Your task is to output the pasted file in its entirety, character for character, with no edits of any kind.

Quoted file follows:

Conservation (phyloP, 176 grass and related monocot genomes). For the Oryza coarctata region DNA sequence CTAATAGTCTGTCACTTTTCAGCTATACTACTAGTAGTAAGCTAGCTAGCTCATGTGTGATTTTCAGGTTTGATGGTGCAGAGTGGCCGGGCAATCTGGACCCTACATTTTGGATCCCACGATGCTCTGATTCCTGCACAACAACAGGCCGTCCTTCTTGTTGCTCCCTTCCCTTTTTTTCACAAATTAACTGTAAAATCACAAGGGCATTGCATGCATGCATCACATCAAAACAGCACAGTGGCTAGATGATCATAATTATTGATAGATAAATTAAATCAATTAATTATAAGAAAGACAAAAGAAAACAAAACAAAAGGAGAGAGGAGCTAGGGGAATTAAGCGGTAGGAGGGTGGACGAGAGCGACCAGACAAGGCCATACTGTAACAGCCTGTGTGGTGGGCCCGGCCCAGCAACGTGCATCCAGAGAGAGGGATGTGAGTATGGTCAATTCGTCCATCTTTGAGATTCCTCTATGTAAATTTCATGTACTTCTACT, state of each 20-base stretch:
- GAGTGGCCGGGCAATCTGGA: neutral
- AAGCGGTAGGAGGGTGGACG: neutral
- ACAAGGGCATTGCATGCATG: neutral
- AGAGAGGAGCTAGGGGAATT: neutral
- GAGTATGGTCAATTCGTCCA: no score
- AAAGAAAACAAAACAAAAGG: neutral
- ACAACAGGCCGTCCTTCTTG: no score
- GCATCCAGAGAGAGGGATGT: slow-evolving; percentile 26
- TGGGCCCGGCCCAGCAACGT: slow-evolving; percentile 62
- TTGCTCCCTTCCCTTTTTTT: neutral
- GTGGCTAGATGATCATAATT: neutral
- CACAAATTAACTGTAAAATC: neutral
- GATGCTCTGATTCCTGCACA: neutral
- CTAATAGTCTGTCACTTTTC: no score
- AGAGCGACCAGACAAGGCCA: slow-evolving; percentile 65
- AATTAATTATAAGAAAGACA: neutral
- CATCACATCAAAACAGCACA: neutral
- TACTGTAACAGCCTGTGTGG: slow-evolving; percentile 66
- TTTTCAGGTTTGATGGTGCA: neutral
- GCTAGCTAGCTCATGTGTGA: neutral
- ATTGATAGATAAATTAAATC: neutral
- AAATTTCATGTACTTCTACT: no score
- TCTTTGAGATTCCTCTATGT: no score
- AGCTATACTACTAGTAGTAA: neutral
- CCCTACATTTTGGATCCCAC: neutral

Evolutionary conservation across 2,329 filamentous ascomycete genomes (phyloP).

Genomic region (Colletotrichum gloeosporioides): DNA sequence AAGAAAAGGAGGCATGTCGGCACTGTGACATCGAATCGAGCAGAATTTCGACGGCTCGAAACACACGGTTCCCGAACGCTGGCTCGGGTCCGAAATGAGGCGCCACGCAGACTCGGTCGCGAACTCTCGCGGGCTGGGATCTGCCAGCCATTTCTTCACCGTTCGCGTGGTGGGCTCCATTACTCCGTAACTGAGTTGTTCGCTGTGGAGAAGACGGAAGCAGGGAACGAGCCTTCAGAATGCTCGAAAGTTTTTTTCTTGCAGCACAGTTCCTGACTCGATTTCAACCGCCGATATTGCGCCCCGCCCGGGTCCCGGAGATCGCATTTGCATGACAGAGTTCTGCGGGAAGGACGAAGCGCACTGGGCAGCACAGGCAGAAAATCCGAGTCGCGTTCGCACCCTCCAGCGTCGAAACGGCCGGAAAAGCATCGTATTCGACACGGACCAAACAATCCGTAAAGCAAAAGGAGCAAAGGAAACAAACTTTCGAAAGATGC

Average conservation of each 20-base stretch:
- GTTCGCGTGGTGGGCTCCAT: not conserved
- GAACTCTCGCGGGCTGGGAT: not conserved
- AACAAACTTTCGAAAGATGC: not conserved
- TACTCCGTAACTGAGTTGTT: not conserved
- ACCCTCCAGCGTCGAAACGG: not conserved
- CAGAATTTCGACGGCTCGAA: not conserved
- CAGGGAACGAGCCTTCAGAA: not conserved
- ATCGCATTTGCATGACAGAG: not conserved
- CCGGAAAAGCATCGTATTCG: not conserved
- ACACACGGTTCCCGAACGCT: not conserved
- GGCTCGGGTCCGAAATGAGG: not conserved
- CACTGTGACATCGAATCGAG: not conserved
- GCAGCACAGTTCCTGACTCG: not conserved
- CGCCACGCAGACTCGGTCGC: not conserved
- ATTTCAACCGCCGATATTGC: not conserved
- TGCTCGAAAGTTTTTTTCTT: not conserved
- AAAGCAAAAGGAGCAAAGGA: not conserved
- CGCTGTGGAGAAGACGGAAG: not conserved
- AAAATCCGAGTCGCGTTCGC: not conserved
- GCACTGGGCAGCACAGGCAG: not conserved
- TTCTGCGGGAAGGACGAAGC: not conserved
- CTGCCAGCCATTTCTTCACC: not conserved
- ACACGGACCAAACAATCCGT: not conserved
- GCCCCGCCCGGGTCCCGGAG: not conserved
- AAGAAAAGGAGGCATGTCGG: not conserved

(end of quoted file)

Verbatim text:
Conservation (phyloP, 176 grass and related monocot genomes). For the Oryza coarctata region DNA sequence CTAATAGTCTGTCACTTTTCAGCTATACTACTAGTAGTAAGCTAGCTAGCTCATGTGTGATTTTCAGGTTTGATGGTGCAGAGTGGCCGGGCAATCTGGACCCTACATTTTGGATCCCACGATGCTCTGATTCCTGCACAACAACAGGCCGTCCTTCTTGTTGCTCCCTTCCCTTTTTTTCACAAATTAACTGTAAAATCACAAGGGCATTGCATGCATGCATCACATCAAAACAGCACAGTGGCTAGATGATCATAATTATTGATAGATAAATTAAATCAATTAATTATAAGAAAGACAAAAGAAAACAAAACAAAAGGAGAGAGGAGCTAGGGGAATTAAGCGGTAGGAGGGTGGACGAGAGCGACCAGACAAGGCCATACTGTAACAGCCTGTGTGGTGGGCCCGGCCCAGCAACGTGCATCCAGAGAGAGGGATGTGAGTATGGTCAATTCGTCCATCTTTGAGATTCCTCTATGTAAATTTCATGTACTTCTACT, state of each 20-base stretch:
- GAGTGGCCGGGCAATCTGGA: neutral
- AAGCGGTAGGAGGGTGGACG: neutral
- ACAAGGGCATTGCATGCATG: neutral
- AGAGAGGAGCTAGGGGAATT: neutral
- GAGTATGGTCAATTCGTCCA: no score
- AAAGAAAACAAAACAAAAGG: neutral
- ACAACAGGCCGTCCTTCTTG: no score
- GCATCCAGAGAGAGGGATGT: slow-evolving; percentile 26
- TGGGCCCGGCCCAGCAACGT: slow-evolving; percentile 62
- TTGCTCCCTTCCCTTTTTTT: neutral
- GTGGCTAGATGATCATAATT: neutral
- CACAAATTAACTGTAAAATC: neutral
- GATGCTCTGATTCCTGCACA: neutral
- CTAATAGTCTGTCACTTTTC: no score
- AGAGCGACCAGACAAGGCCA: slow-evolving; percentile 65
- AATTAATTATAAGAAAGACA: neutral
- CATCACATCAAAACAGCACA: neutral
- TACTGTAACAGCCTGTGTGG: slow-evolving; percentile 66
- TTTTCAGGTTTGATGGTGCA: neutral
- GCTAGCTAGCTCATGTGTGA: neutral
- ATTGATAGATAAATTAAATC: neutral
- AAATTTCATGTACTTCTACT: no score
- TCTTTGAGATTCCTCTATGT: no score
- AGCTATACTACTAGTAGTAA: neutral
- CCCTACATTTTGGATCCCAC: neutral

Evolutionary conservation across 2,329 filamentous ascomycete genomes (phyloP).

Genomic region (Colletotrichum gloeosporioides): DNA sequence AAGAAAAGGAGGCATGTCGGCACTGTGACATCGAATCGAGCAGAATTTCGACGGCTCGAAACACACGGTTCCCGAACGCTGGCTCGGGTCCGAAATGAGGCGCCACGCAGACTCGGTCGCGAACTCTCGCGGGCTGGGATCTGCCAGCCATTTCTTCACCGTTCGCGTGGTGGGCTCCATTACTCCGTAACTGAGTTGTTCGCTGTGGAGAAGACGGAAGCAGGGAACGAGCCTTCAGAATGCTCGAAAGTTTTTTTCTTGCAGCACAGTTCCTGACTCGATTTCAACCGCCGATATTGCGCCCCGCCCGGGTCCCGGAGATCGCATTTGCATGACAGAGTTCTGCGGGAAGGACGAAGCGCACTGGGCAGCACAGGCAGAAAATCCGAGTCGCGTTCGCACCCTCCAGCGTCGAAACGGCCGGAAAAGCATCGTATTCGACACGGACCAAACAATCCGTAAAGCAAAAGGAGCAAAGGAAACAAACTTTCGAAAGATGC

Average conservation of each 20-base stretch:
- GTTCGCGTGGTGGGCTCCAT: not conserved
- GAACTCTCGCGGGCTGGGAT: not conserved
- AACAAACTTTCGAAAGATGC: not conserved
- TACTCCGTAACTGAGTTGTT: not conserved
- ACCCTCCAGCGTCGAAACGG: not conserved
- CAGAATTTCGACGGCTCGAA: not conserved
- CAGGGAACGAGCCTTCAGAA: not conserved
- ATCGCATTTGCATGACAGAG: not conserved
- CCGGAAAAGCATCGTATTCG: not conserved
- ACACACGGTTCCCGAACGCT: not conserved
- GGCTCGGGTCCGAAATGAGG: not conserved
- CACTGTGACATCGAATCGAG: not conserved
- GCAGCACAGTTCCTGACTCG: not conserved
- CGCCACGCAGACTCGGTCGC: not conserved
- ATTTCAACCGCCGATATTGC: not conserved
- TGCTCGAAAGTTTTTTTCTT: not conserved
- AAAGCAAAAGGAGCAAAGGA: not conserved
- CGCTGTGGAGAAGACGGAAG: not conserved
- AAAATCCGAGTCGCGTTCGC: not conserved
- GCACTGGGCAGCACAGGCAG: not conserved
- TTCTGCGGGAAGGACGAAGC: not conserved
- CTGCCAGCCATTTCTTCACC: not conserved
- ACACGGACCAAACAATCCGT: not conserved
- GCCCCGCCCGGGTCCCGGAG: not conserved
- AAGAAAAGGAGGCATGTCGG: not conserved